(Reuters) - BMW said on Monday it will invest around 1 billion euros ($1.44 billion) to expand production capacity in China as it seeks to capture surging sales growth in the world's biggest auto market.
BMW is almost doubling its initially planned investment and production capacity at the new plant in Tiexi in the Shenyang will rise to around 200,000 euros over the medium term, BMW said on Monday.
Together with capacity improvements at its Da Dong facility, this will result in potential to make 300,000 vehicles in the long term, it added.
German luxury carmakers including Audi and BMW enjoyed a bumper April of high demand in China ahead of the expected onset of rising fuel prices and tighter registration rules.
Audi, the premium car brand of Volkswagen , sold 13.2 percent more cars in April than a year earlier, helped by a 21.2 percent gain in vehicles sales in China, now the world's largest car market.
Luxury carmakers have racked up eye-popping sales in China, where a growing army of super-rich is fuelling demand for everything from Gucci handbags to Rolls-Royce cars.
But China's car market is expected to cool this year after surging by a third to a record high in 2010.
Daimler, the German maker of Mercedes-Benz cars, said last week it had no indication that demand in China would ease in coming months, though.
BMW -- which last week outshone its rivals with a sharp increase in quarterly sales -- sold 17.9 percent more cars globally in April, helped by about 67 percent growth in China and growing demand in the United States.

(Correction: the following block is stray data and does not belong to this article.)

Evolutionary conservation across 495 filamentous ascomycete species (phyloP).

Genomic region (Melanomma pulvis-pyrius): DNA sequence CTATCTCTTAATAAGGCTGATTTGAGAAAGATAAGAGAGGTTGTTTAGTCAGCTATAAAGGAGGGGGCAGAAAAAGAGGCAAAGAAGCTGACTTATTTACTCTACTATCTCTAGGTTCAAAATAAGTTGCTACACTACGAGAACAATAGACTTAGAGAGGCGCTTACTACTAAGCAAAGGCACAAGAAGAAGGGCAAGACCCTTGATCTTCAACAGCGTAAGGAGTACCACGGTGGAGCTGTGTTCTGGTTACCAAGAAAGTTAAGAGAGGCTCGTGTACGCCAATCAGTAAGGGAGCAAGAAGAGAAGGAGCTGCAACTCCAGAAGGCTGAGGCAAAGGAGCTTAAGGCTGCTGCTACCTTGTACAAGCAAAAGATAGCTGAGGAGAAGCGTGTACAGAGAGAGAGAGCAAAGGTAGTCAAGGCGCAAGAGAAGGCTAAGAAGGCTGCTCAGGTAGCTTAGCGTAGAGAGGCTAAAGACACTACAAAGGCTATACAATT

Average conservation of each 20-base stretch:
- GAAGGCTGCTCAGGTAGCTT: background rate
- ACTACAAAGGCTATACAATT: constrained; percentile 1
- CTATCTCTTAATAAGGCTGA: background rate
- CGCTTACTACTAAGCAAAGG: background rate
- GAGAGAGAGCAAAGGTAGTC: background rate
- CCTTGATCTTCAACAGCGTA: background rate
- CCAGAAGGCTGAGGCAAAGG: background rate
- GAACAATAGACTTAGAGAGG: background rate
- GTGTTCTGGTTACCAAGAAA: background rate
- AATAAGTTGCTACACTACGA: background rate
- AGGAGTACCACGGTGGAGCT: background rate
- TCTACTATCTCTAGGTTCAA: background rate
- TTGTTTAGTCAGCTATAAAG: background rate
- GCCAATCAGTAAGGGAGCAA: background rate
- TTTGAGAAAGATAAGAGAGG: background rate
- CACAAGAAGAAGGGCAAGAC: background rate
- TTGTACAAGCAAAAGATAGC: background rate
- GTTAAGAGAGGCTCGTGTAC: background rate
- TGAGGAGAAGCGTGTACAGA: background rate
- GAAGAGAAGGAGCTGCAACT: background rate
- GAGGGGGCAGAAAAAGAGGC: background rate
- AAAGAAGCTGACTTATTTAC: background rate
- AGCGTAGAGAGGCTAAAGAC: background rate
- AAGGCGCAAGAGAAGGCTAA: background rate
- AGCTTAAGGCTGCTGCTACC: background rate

China has become BMW Group's third-largest market worldwide. In the first four months of 2011 BMW sales in China rose 70.1 percent to 79,306 automobiles.
Together with joint venture partner Brilliance, BMW will fund a paint shop and a press shop at its Shenyang facility. Additionally, it will expand infrastructure at its plant in Tiexi, Shenyang.
The two markets account for about a third of BMW's group vehicle sales, and BMW has said it expects U.S. sales to continue growing this year while Chinese demand slows.
"We are on track to reach record sales of significantly more than 1.5 million vehicles as well as records for our three brands BMW, Mini and Rolls-Royce," BMW's sales chief Ian Robertson said in a statement.
The U.S. market is lending extra support to the industry with U.S. vehicle sales up nearly 18 percent in April and nearly 20 percent in the first four months of the year.
As gasoline prices in the United States near $4 a gallon, consumers there opt for smaller, more fuel-efficient cars, and a push by German carmakers such as BMW and Porsche to lower fuel consumption in luxury cars is paying off.
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